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Ownership Rules

  • Each value in Rust has a variable that is called its Owner.
  • There can only be one owner at a time.
  • When the owner goes out of scope, the value will be dropped.

Type String can be mutated, but string literals can not. Reason behind: literals are stored in stack during compile-time, which makes it impossible to grow an string during runtime. Type String can be mutated because, it's stored in heap.

Rust has no Garbage Collector. It takes a different approach to release unused memory. Whenever a variable goes out of scope, the memory which was occupied by variable, would be returned.

  let s = String::from("hello"); // s is valid from this point forward

  // do stuff with s
// this scope is now over, and s is no
// longer valid

There is a special function called drop which Rust calls internally to release unused memory space.

Variables and their Values

let a = 10; // initial declaration
let b = a;  // value of `a` was copied to `b` as a
            // new variable

In Rust, primitive values are always stored in Stack. Heap is for Compound variables.

let s1 = String::from("hello");
let s2 = s1;    // pointer to `s1`'s object. `s1` destroyed

An object is made up of three parts: 1. Pointer to the memory location where object is stored 2. Length 3. Capacity

s1(stored in Stack) and hello(stored in heap)

On assigning s1 to a new variable, it will point to the same heap location. Because, when a s1 is assigned to s2, all three parts(ptr, len, capacity) were copied.

s2(stored in Stack):

Now, when s1 and s2 would go out of the scope, compiler would try to free the same memory twice, which is known as Double Free Error. This would lead to memory corruption, and ultimately security vulnerabilities.

Here, Rust's memory safety rules comes into play. Compiler makes previous variable(s1, in this case) invalid, copying everything to s2. Accessing s1 after declaring s2 would result into error.

error[E0382]: use of moved value: `s1`


The process of creating a new variable and invalidating previous one is known as Move. (Somewhat similar to a Shallow Copy in other languages). This method copies stack-data to a new location.


Deep Copy means copying a variable to a new location, completely. This copying incudes Stack data(ptr, length, capacity) along with heap data(Type String and similar)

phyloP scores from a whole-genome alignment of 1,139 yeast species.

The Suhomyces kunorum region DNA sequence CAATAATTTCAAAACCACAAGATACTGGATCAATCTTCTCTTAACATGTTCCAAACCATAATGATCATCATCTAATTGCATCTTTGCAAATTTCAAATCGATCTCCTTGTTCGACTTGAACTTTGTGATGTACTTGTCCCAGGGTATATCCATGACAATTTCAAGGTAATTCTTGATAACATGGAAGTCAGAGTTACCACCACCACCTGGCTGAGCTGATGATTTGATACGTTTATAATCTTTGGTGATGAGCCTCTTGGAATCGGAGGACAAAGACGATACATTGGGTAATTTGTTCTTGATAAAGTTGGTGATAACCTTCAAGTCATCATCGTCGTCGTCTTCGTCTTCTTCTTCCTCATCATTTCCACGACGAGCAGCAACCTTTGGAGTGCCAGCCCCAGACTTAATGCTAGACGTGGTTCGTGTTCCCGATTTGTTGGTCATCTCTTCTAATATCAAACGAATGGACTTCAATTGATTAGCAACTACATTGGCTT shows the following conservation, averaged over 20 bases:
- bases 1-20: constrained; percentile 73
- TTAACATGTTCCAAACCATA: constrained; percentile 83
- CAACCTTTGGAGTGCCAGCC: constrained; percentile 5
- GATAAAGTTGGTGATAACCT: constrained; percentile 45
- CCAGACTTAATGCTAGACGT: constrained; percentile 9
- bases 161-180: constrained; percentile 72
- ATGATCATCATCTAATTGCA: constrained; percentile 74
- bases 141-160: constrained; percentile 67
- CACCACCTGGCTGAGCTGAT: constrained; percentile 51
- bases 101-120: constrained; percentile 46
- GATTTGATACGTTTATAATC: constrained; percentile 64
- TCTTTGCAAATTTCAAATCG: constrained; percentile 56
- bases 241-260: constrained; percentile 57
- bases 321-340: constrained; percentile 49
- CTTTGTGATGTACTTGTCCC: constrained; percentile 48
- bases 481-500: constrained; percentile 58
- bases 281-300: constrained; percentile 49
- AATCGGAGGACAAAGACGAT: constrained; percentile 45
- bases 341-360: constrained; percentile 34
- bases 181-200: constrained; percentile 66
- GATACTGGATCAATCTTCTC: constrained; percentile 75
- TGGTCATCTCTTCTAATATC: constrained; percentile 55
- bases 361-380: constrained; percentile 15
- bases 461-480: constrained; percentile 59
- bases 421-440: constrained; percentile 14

In order to deep copy an object, one could use clone() method.

let s1 = String::from("Hello");
let s2 = s1.clone();

Ownership and Functions

Ownership in function works in a similar way as variables. Passing a value to function would eiter move or copy.

fn main() {
  let s = String::from("Hello, World"); // `s` came into scope

  make_move(s); // `s` out of scope as it's moved to `make_move` function

  println!("value of x is {}", x); // error[E0382]: borrow of moved value: `s`

  let x: u32 = 123; // `x` came into scope

  make_copy(x); // `x` moves to `make_copy`. but since `x` is of type u32, it can still be used

  println!("value of x is {}", x);

// changes ownership of parameter
fn make_move(some_str: String) {
  println!("value of some_str is {}", some_str);

// does not changes ownership of parameter
fn make_copy(some_int: u32) {
  println!("value of some_int is {}", some_int);

Returning value from a function would also transfar the value. (Example Below)

fn main() {
  let s1 = give_ownership();  // came into scope
  let s2 = String::from("Hello World"); // came into scope
  let s3 = take_and_give_back(s2); // came into scope. `s2` moved into `take_and_give_back` which in turn ruturned it to `s3`
// all variables goes out of scope.
// `s1` dropped
// nothing happens to `s2` as it was moved previously
// `s3` dropped

fn give_ownership() -> String {
  String::from("Hello, world")

fn take_and_give_back(str: String) -> String {

The ownership of a variable follows the same pattern every time: assigning a value to another variable moves it. When a variable that includes data on the heap goes out of scope, the value will be cleaned up by drop unless the data has been moved to be owned by another variable.